Do you Dream?

When was the last time I had a dream? When was the last time you had one? I wouldn’t be surprised if too many of us have ready answers to this question. The question should be: When was the last time we dreamt beyond our ‘bubble’? Each of us, in our own way, keeps trying to transform the bubble into an artificial biosphere, which we believe, can survive by itself.

Is it possible to dream beyond ourselves? Here, we have a problem – one of sheer abundance (unlike most other problems in our life, which stem from a feeling of scarcity – of money, comfort, tickets, admissions, jobs etc). There are a multitude of issues that beg our attention. I must not forget, however, that it is now passé to talk about issues such as poverty, starving children, illiteracy and unemployment. It is also rather unfashionable to get bothered by corruption and electoral malpractice. It is too late even to say that this is a state of hopelessness. For even that would imply that some of us wish to hope; or are even bothered to imagine what we could possibly hope for. It is not that. It is simply that one is just not bothered any more – such is the inertia of the present lifestyles.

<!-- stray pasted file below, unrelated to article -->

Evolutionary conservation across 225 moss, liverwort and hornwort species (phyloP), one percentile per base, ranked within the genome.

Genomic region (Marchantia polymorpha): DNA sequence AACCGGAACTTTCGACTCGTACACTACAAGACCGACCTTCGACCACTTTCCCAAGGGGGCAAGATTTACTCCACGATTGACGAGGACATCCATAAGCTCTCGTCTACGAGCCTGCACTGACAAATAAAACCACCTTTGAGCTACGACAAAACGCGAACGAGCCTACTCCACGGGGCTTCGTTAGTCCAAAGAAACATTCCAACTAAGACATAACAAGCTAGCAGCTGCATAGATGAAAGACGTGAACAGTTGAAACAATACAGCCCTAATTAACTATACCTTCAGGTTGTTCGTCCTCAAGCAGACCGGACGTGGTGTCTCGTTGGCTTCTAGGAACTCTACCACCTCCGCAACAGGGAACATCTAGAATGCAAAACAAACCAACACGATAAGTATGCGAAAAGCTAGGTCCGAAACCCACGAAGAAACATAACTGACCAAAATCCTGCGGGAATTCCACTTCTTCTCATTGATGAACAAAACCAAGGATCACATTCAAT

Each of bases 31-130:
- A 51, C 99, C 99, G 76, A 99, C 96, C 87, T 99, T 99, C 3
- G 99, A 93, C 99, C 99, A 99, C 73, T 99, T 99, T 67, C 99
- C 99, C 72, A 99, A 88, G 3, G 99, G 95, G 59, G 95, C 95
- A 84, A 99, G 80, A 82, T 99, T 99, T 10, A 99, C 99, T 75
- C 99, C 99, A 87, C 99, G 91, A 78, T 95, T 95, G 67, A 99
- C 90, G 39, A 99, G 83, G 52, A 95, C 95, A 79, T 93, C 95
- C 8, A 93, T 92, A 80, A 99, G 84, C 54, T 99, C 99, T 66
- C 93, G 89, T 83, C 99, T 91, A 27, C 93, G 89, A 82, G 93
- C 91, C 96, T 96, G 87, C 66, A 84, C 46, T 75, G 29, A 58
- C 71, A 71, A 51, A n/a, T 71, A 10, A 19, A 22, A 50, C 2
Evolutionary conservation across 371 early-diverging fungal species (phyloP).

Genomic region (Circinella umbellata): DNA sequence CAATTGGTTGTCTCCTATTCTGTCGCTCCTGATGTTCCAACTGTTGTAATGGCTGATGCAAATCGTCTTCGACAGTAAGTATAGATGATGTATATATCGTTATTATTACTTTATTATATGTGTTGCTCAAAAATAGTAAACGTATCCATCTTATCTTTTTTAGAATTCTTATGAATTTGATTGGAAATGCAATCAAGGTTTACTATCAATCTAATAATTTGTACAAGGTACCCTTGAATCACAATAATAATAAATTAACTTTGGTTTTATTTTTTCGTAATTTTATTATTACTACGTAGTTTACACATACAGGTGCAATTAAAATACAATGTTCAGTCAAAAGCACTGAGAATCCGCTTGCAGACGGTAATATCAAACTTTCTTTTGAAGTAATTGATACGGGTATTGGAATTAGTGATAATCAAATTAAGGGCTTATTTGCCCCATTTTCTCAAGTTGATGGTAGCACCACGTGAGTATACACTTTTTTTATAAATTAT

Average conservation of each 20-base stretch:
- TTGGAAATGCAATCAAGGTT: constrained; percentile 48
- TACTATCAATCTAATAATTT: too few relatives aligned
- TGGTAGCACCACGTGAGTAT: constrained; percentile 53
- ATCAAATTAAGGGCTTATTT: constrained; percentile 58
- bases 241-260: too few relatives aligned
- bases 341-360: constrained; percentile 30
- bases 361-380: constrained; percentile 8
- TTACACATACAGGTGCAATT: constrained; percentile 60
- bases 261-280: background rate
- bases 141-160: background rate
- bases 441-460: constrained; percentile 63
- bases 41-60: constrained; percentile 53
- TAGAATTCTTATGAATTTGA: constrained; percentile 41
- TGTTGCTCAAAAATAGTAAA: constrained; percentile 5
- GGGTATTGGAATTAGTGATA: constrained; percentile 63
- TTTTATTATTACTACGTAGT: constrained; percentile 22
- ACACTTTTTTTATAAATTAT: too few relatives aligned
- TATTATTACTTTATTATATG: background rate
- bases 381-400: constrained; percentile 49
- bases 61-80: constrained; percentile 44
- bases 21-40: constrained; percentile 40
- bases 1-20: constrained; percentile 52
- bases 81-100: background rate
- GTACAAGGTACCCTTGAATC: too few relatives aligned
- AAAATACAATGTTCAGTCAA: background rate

We learnt from a very early age that the entire system around us is ruthless and the only way to survive it is to beat it. The only way to beat it is to arm ourselves with the magic weapon called ‘merit’ – an equally ruthless instrument. Merit has no conscience. It doesn’t feel. It just wins – every round, at all costs. It is not difficult to imagine how Mr. Arjun Singh provoked a mass reaction from the same set of Gen X-ers. “The death of merit” was a poignant cry from masses of youth – reflecting the fear of death of their dreams.